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December 2018

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Nebraska Wireman Wraps Up an 89-Year Career

Every year, the IBEW hands out hundreds — yes, hundreds — of 70-year pins to men and women marking seven decades as members of the Brotherhood.

But how many arrive before the recipient retires?

There is now at least one.

After 89 years doing electrical work — the first couple OSHA would have had a word or two about if it existed at the time — Lincoln, Neb., Local 265 member Norm "Pinky" Stentz is out of work.

"I'm an old buzzard," he said.

Stentz, 95, is a second-generation member of Local 265. His father, Howard, was president of the local 60-odd years ago. He got into the business in 1929, when Stentz was only 6 years old, and times being what they were, it wasn't long until he was helping his father out on jobs.

"I was very close to my dad. He's the one who nicknamed me Pinky the first time he saw me," he said. "I had a brother who wanted no part of it. So old Pinky had to help his dad. I crawled under buildings where he couldn't get in."

By 1931, his father taught him all the tools and had him fetch them out of the Model T Ford they'd converted into a work truck. By his tenth birthday in 1933, he was drilling holes in joists and studs with a brace and bit for the knob and tube work.

"You have to understand, back in those days you could do things you can't do today with a 10-year-old kid on a construction site," he said.

Stentz worked with and for his father until the outbreak of World War II when he enlisted in the Navy, where he was soon made a 3rd class electrician's mate after drawing a "legal" three-way circuit for the electrician's mate.

By 1943 he was transferred to the newly commissioned USS Independence, an aircraft carrier that was torpedoed during the Battle of Tarawa and supported the attacks on Okinawa and the Philippines. The ship was awarded eight battle stars.

After the war, Stentz returned home to Nebraska and got a job at Industrial Electric. He volunteered to come in on weekends so he could learn to wind motors. That initiative won him an invitation to learn estimating, and later, a visit to the boss's house where Stentz found something even more valuable: a wife.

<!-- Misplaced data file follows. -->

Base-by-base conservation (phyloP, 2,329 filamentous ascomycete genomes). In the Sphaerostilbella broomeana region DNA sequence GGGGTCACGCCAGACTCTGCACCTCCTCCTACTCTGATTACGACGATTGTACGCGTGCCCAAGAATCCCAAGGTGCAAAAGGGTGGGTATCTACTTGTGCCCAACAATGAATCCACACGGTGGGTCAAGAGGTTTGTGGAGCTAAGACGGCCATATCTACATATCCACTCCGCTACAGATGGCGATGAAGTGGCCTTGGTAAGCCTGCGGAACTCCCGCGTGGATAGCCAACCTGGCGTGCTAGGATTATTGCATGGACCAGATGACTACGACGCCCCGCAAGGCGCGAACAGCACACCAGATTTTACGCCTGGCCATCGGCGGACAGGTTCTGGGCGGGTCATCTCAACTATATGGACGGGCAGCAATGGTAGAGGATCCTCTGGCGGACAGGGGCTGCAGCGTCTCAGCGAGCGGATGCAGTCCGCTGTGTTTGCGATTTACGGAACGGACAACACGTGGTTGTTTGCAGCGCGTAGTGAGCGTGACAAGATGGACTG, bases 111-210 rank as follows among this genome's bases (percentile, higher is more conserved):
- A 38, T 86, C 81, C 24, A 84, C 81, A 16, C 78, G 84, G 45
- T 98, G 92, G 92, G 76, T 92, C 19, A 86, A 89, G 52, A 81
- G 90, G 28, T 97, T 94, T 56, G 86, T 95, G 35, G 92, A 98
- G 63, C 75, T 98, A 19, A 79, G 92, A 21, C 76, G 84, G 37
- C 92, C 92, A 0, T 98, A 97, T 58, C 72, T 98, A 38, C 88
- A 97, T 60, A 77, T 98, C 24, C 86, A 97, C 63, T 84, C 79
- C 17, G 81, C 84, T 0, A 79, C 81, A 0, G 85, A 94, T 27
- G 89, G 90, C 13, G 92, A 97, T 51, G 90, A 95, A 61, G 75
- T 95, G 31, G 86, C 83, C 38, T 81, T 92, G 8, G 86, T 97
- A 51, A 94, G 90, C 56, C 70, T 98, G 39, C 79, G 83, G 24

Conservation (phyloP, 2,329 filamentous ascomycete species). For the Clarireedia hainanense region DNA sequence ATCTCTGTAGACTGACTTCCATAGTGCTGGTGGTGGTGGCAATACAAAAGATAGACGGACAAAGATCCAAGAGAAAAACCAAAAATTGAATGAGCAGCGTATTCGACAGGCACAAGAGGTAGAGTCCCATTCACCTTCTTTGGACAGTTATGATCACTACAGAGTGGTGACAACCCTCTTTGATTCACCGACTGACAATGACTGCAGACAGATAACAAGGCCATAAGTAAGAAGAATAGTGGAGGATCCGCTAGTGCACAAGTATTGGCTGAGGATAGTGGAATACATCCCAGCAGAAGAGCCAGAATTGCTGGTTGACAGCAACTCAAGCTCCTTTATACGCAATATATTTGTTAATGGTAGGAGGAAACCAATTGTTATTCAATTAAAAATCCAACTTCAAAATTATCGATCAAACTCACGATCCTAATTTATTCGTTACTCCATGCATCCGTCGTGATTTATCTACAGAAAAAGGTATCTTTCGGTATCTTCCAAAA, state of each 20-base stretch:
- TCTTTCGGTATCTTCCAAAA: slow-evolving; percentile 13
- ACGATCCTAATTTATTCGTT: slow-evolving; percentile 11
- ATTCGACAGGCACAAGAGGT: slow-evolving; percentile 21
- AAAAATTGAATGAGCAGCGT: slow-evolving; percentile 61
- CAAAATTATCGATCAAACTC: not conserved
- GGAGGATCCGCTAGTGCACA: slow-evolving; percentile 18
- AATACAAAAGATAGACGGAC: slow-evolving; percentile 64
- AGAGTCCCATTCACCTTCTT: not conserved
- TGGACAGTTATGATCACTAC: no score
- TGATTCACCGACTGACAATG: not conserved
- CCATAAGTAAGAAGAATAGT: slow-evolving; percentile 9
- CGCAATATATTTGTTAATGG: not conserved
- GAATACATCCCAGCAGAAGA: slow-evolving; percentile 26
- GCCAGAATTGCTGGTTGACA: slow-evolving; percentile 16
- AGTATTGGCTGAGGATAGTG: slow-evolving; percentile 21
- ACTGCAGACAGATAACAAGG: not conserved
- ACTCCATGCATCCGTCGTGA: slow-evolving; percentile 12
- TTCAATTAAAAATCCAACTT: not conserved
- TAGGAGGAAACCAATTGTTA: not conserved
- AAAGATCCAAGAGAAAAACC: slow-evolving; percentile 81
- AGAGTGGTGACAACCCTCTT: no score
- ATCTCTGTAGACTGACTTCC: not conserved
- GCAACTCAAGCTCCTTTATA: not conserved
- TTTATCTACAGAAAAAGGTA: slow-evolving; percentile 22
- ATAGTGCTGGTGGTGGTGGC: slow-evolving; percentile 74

"Long story short, I married his daughter, quit him and went to work at Commonwealth Electric," he said.

In 1953 he was called back into service and sent to Korea, where he served in the 1st Marine Airwing alongside astronaut and Sen. John Glenn, Red Sox great Ted Williams and Tonight Show co-host Ed McMahon. Stentz maintained the unit's generators and was seconded to the Korean power company to rebuild and connect destroyed 500 kva transformers.

"We often had to use barbed wire on the primary side because it was all we had," he said.

When he returned home to Commonwealth in Lincoln, Stentz made his transition to the office final. He was the only estimator who came from the field and, at first, the room full of engineers weren't sure what they had.

"I was very humble. They finally accepted me and said, 'You'll make a good man.' We had a chief engineer, he took me under his wing. He worked mainly power houses, but I did everything," Stentz said.

Within a few years, Stentz said he was not only estimating jobs, he was given the go-ahead to bid them. Soon after, he was designing projects from the start.

"He became one of Commonwealth's best engineers, and he never took a single college course," said Local 265 Business Manager Chris Callihan.

He drew up everything from office buildings and power houses to factories and a 15 MW co-generation plant for Archer Daniels Midland.

"They put that plant online in the '80s and they have never had a nickel's worth of trouble with it," Stentz said.

"Pinky put hundreds of our members to work with the projects he designed and his insistence that IBEW do the work," Callihan said. "He had a hand in a bunch of buildings right across the U.S. and a bunch of careers."

Stentz retired in August, and he's not sure what his next chapter will be. At least one of his children, an engineer in the Navy, retired before he did. But after 89 years doing electrical work, he thinks often of the people who got him here.

"I attribute my success and know-how to the owners of Commonwealth and the engineers that taught me. They were very nice," he said. "But I worked real hard. When I got off from work, I didn't go to beer joints. I went home and studied. I think I earned my stripes."


Stentz retired after 89 years of electrical work, starting at age 6 working for his dad.


Stentz on top of father Howard's company pickup truck in 1931. The truck was bought with bonus money for his father's service in World War I.